• 30 percent drank some amount of alcohol
  • 6 percent drove after drinking alcohol
  • 17 percent rode with a driver who had been drinking
  • 14 percent binge drank

Binge drinking (consumption of five or more drinks for a male or four or more drinks for a female on a single occasion within the past two weeks) is a particularly prevalent problem on our college campuses. According to the National Institute on Alcohol Abuse and Alcoholism, a national survey revealed that nearly 60 percent of college students aged 18-22 drank alcohol in the last month, and almost two out of three of them engaged in binge drinking in the same timeframe.

According to a national survey, almost 60 percent of college students ages 18–22 drank alcohol in the past month,1 and almost 2 out of 3 of them engaged in binge drinking during that same timeframe. Binge drinking has serious consequences. About 1,825 college students between the ages of 18 and 24 die from alcohol-related unintentional injuries, including motor-vehicle crashes.

Problem Drinking

Although it is illegal to drink under age 21, many teens do it anyway, and some do so in excess. The following are warning signs of a problem with alcohol:

  • Getting drunk on a regular basis
  • Getting drunk even when striving not to
  • Lying about drinking
  • Believing that alcohol is necessary to have fun
  • Drinking because of problems or to relax
  • Drinking because of anger
  • Drinking alone
  • Trying to stop drinking and failing
  • Having frequent hangovers
  • Feeling run-down, depressed or even suicidal
  • Having "blackouts"—forgetting what you did while drinking
  • Having problems at school or work or getting in trouble with the law
  • Drinking in the morning
  • Gulping drinks
  • Thinking it's cool to be able to hold your liquor
  • Drinking then driving
  • Going to school intoxicated

Alcoholics Anonymous (AA) and other agencies offer support groups nationwide designed especially for teens with drinking problems. At AA, help from peers with similar problems is available on a confidential, free basis. If you suspect your teenager may have a problem with alcohol, look in the phone book under Alcoholics Anonymous for chapters in your area or visit the organization on the Web at You can also talk to a health care professional confidentially about accessing professional mental health services to deal with your teen’s drinking problem.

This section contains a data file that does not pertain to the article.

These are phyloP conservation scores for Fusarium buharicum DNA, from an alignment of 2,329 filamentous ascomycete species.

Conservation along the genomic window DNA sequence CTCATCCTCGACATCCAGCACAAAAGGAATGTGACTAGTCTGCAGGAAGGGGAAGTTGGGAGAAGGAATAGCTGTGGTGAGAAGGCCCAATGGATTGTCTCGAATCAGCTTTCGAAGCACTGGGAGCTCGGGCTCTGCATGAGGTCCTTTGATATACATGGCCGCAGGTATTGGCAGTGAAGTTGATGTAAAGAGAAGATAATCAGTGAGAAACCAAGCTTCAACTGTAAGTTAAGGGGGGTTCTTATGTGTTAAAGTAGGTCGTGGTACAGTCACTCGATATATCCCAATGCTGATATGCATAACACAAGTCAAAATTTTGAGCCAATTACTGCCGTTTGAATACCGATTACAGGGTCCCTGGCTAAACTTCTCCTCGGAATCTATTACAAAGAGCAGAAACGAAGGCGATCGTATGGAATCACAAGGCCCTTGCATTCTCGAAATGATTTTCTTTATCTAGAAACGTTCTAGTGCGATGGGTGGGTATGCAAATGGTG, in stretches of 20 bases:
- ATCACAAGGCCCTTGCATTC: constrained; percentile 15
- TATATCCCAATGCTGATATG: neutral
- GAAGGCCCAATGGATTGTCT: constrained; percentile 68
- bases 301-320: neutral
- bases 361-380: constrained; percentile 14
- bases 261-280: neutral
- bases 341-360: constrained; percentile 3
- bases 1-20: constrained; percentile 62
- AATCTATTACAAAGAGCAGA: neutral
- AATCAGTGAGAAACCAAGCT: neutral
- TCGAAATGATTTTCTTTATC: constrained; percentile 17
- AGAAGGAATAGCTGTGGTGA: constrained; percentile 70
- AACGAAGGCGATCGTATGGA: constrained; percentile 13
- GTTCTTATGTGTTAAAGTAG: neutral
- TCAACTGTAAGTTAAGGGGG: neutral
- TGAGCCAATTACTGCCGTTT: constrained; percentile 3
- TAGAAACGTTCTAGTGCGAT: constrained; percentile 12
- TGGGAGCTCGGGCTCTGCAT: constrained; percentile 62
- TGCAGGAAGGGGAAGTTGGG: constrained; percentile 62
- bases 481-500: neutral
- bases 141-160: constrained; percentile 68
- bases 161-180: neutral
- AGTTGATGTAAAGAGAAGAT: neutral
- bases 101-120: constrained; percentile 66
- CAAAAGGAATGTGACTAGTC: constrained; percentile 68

Sidebar: Signs of Alcohol Poisoning

Below is a list of critical signs of alcohol poisoning. If you notice any of the following symptoms in a teen after he or she has consumed alcohol, get help immediately:

  • Person seems to be acting strangely or seems unusually sleepy and you can't wake him or her up
  • Vomiting while sleeping
  • Seizures
  • Slow breathing
  • Irregular breathing
  • Hypothermia (low body temperature), bluish skin color or paleness

What to do if you suspect that someone may have ingested a fatal dose of alcohol:

  • Call 911 or the emergency number IMMEDIATELY.
  • Tell emergency medical technicians the symptoms and, if you know, how much alcohol the victim drank. Prompt action may save the life of a friend or your own.
  • Stay with the person.
  • Keep the person from choking on vomit.

Other Drug Use

Alcohol is not the only substance abused by teens. According to the CDC, in 2017, 38 percent of all high school students reported having used marijuana, the most commonly used illicit drug, one or more times in their lifetimes. In addition, about 1 in 10 9th grade students reported having tried cigarettes, and amount 12th graders, nearly 20 percent reported using prescription medication without a prescription. In addition, 6.6 percent of high school students reported using hallucinogenic drugs and 6.2 percent reported using inhalants.

According to the National Institute on Drug Abuse, here are some signs your teen may be abusing drugs:

  • Sudden change in behavior, such as acting withdrawn, frequently tired or depressed, or hostile
  • Change in peer group
  • Carelessness with personal grooming